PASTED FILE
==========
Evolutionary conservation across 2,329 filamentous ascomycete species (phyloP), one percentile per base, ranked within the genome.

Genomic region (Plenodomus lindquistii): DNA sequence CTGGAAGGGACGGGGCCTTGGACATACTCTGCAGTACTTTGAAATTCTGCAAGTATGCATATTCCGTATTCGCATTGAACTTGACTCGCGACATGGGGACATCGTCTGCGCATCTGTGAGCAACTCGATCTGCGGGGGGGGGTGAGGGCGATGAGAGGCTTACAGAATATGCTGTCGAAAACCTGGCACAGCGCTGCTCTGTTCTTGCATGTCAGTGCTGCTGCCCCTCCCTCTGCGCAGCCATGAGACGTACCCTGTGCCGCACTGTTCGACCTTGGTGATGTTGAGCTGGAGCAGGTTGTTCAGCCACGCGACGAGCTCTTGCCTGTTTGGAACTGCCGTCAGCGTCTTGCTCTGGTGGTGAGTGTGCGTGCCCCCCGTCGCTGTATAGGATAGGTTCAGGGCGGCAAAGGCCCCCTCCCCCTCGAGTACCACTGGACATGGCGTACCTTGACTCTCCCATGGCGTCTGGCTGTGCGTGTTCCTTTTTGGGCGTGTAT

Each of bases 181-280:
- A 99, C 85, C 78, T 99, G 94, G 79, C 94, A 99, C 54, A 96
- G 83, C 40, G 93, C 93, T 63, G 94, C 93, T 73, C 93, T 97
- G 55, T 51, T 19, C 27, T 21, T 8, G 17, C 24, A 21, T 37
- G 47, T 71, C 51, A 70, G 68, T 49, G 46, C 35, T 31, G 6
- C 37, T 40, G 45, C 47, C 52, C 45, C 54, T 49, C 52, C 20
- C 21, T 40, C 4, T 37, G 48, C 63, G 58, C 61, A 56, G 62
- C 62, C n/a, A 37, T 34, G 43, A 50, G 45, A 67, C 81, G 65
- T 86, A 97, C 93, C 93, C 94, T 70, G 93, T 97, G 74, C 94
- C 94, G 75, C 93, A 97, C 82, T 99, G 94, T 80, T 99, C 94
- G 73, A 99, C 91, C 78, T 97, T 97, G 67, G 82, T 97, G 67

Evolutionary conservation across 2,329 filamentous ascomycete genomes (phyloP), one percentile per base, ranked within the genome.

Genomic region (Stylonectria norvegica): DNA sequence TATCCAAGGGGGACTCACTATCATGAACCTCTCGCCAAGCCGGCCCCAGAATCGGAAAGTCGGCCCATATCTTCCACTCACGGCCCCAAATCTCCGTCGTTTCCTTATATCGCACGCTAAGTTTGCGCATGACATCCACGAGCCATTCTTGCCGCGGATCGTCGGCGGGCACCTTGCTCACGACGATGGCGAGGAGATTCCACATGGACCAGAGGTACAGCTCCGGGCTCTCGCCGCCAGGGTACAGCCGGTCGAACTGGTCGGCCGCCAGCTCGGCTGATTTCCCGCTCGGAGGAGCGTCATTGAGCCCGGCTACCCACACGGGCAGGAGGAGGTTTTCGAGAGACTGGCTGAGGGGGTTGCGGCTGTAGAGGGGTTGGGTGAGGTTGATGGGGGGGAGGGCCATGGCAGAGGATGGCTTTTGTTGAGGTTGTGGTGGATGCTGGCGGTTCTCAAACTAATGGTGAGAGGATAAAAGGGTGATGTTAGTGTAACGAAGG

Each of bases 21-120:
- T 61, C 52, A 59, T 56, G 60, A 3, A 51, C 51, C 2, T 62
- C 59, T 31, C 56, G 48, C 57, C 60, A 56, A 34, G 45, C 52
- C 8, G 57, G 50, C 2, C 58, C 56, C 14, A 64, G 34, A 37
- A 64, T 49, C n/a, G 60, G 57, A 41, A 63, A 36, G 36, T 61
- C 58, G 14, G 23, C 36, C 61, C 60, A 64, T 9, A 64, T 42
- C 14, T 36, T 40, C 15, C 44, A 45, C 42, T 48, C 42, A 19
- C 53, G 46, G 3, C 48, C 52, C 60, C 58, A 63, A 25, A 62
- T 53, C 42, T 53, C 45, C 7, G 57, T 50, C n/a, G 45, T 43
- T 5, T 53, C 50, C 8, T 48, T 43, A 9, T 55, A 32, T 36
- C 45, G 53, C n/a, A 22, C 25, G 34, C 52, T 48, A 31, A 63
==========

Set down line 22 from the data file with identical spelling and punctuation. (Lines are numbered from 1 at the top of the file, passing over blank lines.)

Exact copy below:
- C 14, T 36, T 40, C 15, C 44, A 45, C 42, T 48, C 42, A 19